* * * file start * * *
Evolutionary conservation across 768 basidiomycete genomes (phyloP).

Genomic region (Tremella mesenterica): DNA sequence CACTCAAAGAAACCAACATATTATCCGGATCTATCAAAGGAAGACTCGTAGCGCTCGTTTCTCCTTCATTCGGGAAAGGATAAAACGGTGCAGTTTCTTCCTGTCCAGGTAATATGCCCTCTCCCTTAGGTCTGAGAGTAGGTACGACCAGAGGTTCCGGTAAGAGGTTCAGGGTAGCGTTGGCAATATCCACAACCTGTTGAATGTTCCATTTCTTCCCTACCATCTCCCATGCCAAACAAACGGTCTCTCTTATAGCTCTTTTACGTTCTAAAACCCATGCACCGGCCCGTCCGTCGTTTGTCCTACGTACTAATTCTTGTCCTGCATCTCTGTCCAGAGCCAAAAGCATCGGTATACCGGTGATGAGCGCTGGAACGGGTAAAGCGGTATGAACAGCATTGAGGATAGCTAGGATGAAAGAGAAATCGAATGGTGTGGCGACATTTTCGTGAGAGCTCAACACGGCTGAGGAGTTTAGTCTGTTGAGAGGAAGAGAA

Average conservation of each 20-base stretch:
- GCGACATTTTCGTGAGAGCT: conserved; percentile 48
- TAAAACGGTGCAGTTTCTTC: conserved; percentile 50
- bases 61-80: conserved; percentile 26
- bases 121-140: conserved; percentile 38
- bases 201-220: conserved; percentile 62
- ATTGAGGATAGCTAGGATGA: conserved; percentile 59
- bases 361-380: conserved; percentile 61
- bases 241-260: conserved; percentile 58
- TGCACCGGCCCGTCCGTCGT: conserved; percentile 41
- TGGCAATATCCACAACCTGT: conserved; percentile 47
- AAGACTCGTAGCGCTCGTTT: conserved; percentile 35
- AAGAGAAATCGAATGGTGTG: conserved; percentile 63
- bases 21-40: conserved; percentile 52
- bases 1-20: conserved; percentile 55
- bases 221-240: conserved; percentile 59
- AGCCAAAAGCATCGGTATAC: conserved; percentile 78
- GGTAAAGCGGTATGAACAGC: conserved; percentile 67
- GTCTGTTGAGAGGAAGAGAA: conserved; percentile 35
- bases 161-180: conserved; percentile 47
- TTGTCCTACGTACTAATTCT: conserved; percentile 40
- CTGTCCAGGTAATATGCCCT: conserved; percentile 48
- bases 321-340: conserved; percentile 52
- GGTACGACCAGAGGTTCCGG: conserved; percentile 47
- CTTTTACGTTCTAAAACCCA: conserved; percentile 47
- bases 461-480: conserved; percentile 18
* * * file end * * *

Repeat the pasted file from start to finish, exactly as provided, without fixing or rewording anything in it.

Evolutionary conservation across 768 basidiomycete genomes (phyloP).

Genomic region (Tremella mesenterica): DNA sequence CACTCAAAGAAACCAACATATTATCCGGATCTATCAAAGGAAGACTCGTAGCGCTCGTTTCTCCTTCATTCGGGAAAGGATAAAACGGTGCAGTTTCTTCCTGTCCAGGTAATATGCCCTCTCCCTTAGGTCTGAGAGTAGGTACGACCAGAGGTTCCGGTAAGAGGTTCAGGGTAGCGTTGGCAATATCCACAACCTGTTGAATGTTCCATTTCTTCCCTACCATCTCCCATGCCAAACAAACGGTCTCTCTTATAGCTCTTTTACGTTCTAAAACCCATGCACCGGCCCGTCCGTCGTTTGTCCTACGTACTAATTCTTGTCCTGCATCTCTGTCCAGAGCCAAAAGCATCGGTATACCGGTGATGAGCGCTGGAACGGGTAAAGCGGTATGAACAGCATTGAGGATAGCTAGGATGAAAGAGAAATCGAATGGTGTGGCGACATTTTCGTGAGAGCTCAACACGGCTGAGGAGTTTAGTCTGTTGAGAGGAAGAGAA

Average conservation of each 20-base stretch:
- GCGACATTTTCGTGAGAGCT: conserved; percentile 48
- TAAAACGGTGCAGTTTCTTC: conserved; percentile 50
- bases 61-80: conserved; percentile 26
- bases 121-140: conserved; percentile 38
- bases 201-220: conserved; percentile 62
- ATTGAGGATAGCTAGGATGA: conserved; percentile 59
- bases 361-380: conserved; percentile 61
- bases 241-260: conserved; percentile 58
- TGCACCGGCCCGTCCGTCGT: conserved; percentile 41
- TGGCAATATCCACAACCTGT: conserved; percentile 47
- AAGACTCGTAGCGCTCGTTT: conserved; percentile 35
- AAGAGAAATCGAATGGTGTG: conserved; percentile 63
- bases 21-40: conserved; percentile 52
- bases 1-20: conserved; percentile 55
- bases 221-240: conserved; percentile 59
- AGCCAAAAGCATCGGTATAC: conserved; percentile 78
- GGTAAAGCGGTATGAACAGC: conserved; percentile 67
- GTCTGTTGAGAGGAAGAGAA: conserved; percentile 35
- bases 161-180: conserved; percentile 47
- TTGTCCTACGTACTAATTCT: conserved; percentile 40
- CTGTCCAGGTAATATGCCCT: conserved; percentile 48
- bases 321-340: conserved; percentile 52
- GGTACGACCAGAGGTTCCGG: conserved; percentile 47
- CTTTTACGTTCTAAAACCCA: conserved; percentile 47
- bases 461-480: conserved; percentile 18